5 Ways to Stay Focused Between Now and Graduation

5 ways to stay focused between now and graduation

Graduation is just around the corner and staying focused is becoming increasingly challenging! There is so much to do and so much to cram in before you don the cap and gown. How will you ever get it all done? You tell yourself you’re going to have a productive day and then before you know it, you’re climbing into bed with an unfinished to-do list.

It might seem impossible to ignore distractions and accomplish your goals. Not to worry – you can do it!

Here are 5 ways to stay focused between now and graduation.

  1. Break down your work into segments.

You’ve probably heard that humans can only focus for so long and it’s true. Your brain needs a break to avoid becoming overwhelmed and fatigued. Therefore, if you schedule breaks, which seems a little counter-intuitive, you’ll actually be more productive in the long run.

  1. Reward yourself for working hard.

If you have something to look forward to, you’ll find yourself staying focused because you know something “good” is going to happen. This doesn’t mean a Starbucks mocha frappe every time you cross off a line item on your to-do list, but it might mean you take five minutes to text your best friend or 30 minutes to play ultimate Frisbee in the quad.

  1. Find the right background noise.

Noise meaning music, television, people talking, coffee mugs clinking, or nothing at all. Everyone has a background noise that works for them when trying to concentrate and it’s important that you find the one that works for you. If there is a certain kind of music that really gets you working, then turn up the volume and have at it. But, if you work better with the sound of silence, find a quiet space pronto and hunker down.

  1. Go incognito or (gasp!) leave your phone at home.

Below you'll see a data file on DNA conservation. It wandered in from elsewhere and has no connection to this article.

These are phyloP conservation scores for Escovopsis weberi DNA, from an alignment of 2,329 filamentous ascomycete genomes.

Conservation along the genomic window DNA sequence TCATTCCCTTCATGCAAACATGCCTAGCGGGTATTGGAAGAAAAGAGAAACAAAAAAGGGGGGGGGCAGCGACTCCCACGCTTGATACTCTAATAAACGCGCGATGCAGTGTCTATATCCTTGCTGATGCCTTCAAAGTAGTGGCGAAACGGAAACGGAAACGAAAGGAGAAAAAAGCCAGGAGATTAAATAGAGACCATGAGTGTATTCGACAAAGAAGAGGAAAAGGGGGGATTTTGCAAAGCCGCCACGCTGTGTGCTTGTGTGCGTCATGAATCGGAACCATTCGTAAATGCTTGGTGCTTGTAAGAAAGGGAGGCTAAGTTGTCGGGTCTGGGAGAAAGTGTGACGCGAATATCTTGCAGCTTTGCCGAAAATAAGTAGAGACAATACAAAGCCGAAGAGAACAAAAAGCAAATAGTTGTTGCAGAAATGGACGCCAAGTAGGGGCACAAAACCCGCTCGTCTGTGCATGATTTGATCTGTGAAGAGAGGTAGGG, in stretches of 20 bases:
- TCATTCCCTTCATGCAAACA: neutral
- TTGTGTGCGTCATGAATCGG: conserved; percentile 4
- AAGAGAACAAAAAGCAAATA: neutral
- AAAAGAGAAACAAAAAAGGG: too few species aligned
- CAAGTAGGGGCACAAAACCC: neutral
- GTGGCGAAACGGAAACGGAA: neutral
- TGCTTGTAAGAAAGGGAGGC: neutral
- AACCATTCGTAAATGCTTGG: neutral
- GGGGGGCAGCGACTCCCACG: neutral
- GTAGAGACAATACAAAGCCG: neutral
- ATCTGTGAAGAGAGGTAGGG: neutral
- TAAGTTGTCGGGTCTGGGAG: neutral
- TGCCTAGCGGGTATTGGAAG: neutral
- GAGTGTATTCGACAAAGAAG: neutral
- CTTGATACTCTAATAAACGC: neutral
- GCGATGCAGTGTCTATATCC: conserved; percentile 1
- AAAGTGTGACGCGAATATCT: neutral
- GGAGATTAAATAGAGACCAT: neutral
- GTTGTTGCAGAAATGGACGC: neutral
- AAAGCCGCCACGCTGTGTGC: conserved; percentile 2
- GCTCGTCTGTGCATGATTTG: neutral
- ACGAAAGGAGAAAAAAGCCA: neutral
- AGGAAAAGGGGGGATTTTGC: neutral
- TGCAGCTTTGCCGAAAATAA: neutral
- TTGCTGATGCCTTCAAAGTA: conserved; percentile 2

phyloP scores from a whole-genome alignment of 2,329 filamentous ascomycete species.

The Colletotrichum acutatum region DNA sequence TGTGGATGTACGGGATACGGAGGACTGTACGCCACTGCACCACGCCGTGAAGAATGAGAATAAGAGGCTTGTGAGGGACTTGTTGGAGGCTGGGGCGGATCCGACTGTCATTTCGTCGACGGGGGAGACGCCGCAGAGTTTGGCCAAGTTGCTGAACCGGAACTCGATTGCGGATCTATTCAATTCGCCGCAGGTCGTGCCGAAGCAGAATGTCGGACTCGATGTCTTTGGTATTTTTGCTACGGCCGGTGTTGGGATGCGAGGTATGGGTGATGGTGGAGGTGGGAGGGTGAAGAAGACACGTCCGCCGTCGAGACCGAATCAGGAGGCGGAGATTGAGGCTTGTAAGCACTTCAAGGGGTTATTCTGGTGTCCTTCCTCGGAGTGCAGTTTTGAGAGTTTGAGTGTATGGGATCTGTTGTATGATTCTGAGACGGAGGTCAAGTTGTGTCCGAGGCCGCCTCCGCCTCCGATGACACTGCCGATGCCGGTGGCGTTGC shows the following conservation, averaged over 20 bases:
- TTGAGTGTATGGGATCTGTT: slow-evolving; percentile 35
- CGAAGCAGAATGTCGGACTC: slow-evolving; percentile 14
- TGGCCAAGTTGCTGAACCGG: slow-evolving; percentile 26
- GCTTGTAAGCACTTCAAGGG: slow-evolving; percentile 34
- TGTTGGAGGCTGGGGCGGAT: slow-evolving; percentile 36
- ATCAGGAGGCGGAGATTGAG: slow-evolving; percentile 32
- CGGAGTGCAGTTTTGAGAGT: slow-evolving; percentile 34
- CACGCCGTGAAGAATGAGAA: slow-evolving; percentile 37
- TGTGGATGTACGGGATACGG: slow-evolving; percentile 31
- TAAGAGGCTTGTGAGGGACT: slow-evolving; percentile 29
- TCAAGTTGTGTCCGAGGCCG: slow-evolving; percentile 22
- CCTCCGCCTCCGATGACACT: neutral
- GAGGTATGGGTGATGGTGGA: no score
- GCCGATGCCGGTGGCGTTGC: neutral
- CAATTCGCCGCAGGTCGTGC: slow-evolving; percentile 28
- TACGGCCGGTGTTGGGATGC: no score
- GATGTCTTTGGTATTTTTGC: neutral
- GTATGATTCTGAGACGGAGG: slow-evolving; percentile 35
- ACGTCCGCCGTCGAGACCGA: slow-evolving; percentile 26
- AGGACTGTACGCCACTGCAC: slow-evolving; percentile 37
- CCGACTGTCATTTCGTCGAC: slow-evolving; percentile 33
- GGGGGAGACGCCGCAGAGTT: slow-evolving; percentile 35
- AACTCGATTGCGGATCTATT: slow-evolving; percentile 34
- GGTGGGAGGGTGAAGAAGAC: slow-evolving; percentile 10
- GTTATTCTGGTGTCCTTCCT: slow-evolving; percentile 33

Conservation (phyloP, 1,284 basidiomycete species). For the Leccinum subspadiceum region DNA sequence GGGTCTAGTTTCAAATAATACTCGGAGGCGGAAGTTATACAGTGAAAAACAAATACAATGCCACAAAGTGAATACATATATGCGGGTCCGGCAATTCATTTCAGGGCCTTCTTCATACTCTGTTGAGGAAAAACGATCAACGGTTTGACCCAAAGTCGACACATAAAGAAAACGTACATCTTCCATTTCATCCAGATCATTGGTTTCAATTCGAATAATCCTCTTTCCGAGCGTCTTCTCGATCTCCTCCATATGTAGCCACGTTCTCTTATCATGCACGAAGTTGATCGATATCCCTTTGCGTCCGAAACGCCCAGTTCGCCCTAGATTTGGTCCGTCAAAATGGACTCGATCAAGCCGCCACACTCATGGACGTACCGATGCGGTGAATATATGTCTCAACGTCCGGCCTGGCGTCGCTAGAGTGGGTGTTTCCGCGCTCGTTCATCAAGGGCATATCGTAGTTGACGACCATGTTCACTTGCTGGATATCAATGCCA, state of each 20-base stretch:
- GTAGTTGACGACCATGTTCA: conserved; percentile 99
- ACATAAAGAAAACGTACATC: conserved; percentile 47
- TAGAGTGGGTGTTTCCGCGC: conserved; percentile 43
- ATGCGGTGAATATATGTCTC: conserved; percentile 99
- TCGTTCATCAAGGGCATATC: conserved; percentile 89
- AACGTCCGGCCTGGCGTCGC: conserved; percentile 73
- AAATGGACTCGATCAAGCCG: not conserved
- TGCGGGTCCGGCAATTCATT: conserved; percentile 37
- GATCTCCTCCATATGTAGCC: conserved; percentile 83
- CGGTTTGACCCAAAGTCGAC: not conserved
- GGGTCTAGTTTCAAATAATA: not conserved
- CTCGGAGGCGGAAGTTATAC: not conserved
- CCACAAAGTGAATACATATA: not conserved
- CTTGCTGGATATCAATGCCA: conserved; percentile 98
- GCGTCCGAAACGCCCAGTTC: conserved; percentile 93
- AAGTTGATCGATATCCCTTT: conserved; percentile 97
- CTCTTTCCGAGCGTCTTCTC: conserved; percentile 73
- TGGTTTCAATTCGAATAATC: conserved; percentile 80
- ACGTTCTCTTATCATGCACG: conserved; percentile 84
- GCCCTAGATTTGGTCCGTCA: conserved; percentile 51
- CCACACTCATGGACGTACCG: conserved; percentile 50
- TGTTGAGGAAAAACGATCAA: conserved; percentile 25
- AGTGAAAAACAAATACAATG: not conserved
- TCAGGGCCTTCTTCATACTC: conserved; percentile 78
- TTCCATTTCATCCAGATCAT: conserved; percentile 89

In other words, stay away from social media and social settings. Hide out in the basement of the library or study somewhere new for you. Unfortunately, Snapchat (or any social media platform) and our own friends can be the biggest distraction. Love them as you will, but staying focused sometimes means being anti-social for a short time. If you are concerned about your ability to stay unplugged and focused, refer to # 2 above.

  1. Remind yourself of the bigger picture.

While it might be tempting to put your to-do list aside, don’t forget how that might impact your life after graduation. Whether it’s simply making the most of the last few weeks of your college experience or buckling down for an important exam, everything you’re doing now is part of the end game. Let that motivate you so that you stay focused and stay on track!

Good luck! And, by the way, if you need help focusing on your resume and cover letter, let’s connect so it’s one less thing you have to worry about. I offer a free 30-minute consultation to get you going on your next chapter – life after graduation. Contact me today to get started!

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14 Tips to Ace your Second Interview

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Congratulations, you made it to the second interview. Now what? Getting to a second interview is confirmation that the company generally feels that you have the qualifications to do the job. You should be pleased that you made it to the next round. That does not mean, however, that the job is yours. Most likely you are competing with two to three other finalists, candidates about whom you know nothing. They may even be more qualified than you, at least on paper. Now most definitely is not the time to sit back and coast. These 14 tips will help you prepare for and ace your second interview. Continue reading

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How to Learn the Skill (& Art) of Good Decision-Making

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Good decision-making is a critical skill that has an enormous impact on your life. Whether they are decisions about your career, relationships or everyday life, developing skill and confidence in your decision-making will pay huge dividends. Good decision-making is learned – learned from practice, from trial and error, from taking risks and by (gulp) making mistakes.

As a career coach working with college students, recent graduates and young professionals, I see the anxiety many of my clients face when making a big decision. The first major decision most undergraduate students have made is where to attend college.

For a significant percentage of college freshmen, that decision will have been a poor one. According to the National Student Clearinghouse Research Center, of those attending four-year public universities, nearly 30 percent will transfer after freshman year, compared with a 25 percent freshman transfer rate at four-year private colleges. Either way, those numbers are high and can be costly.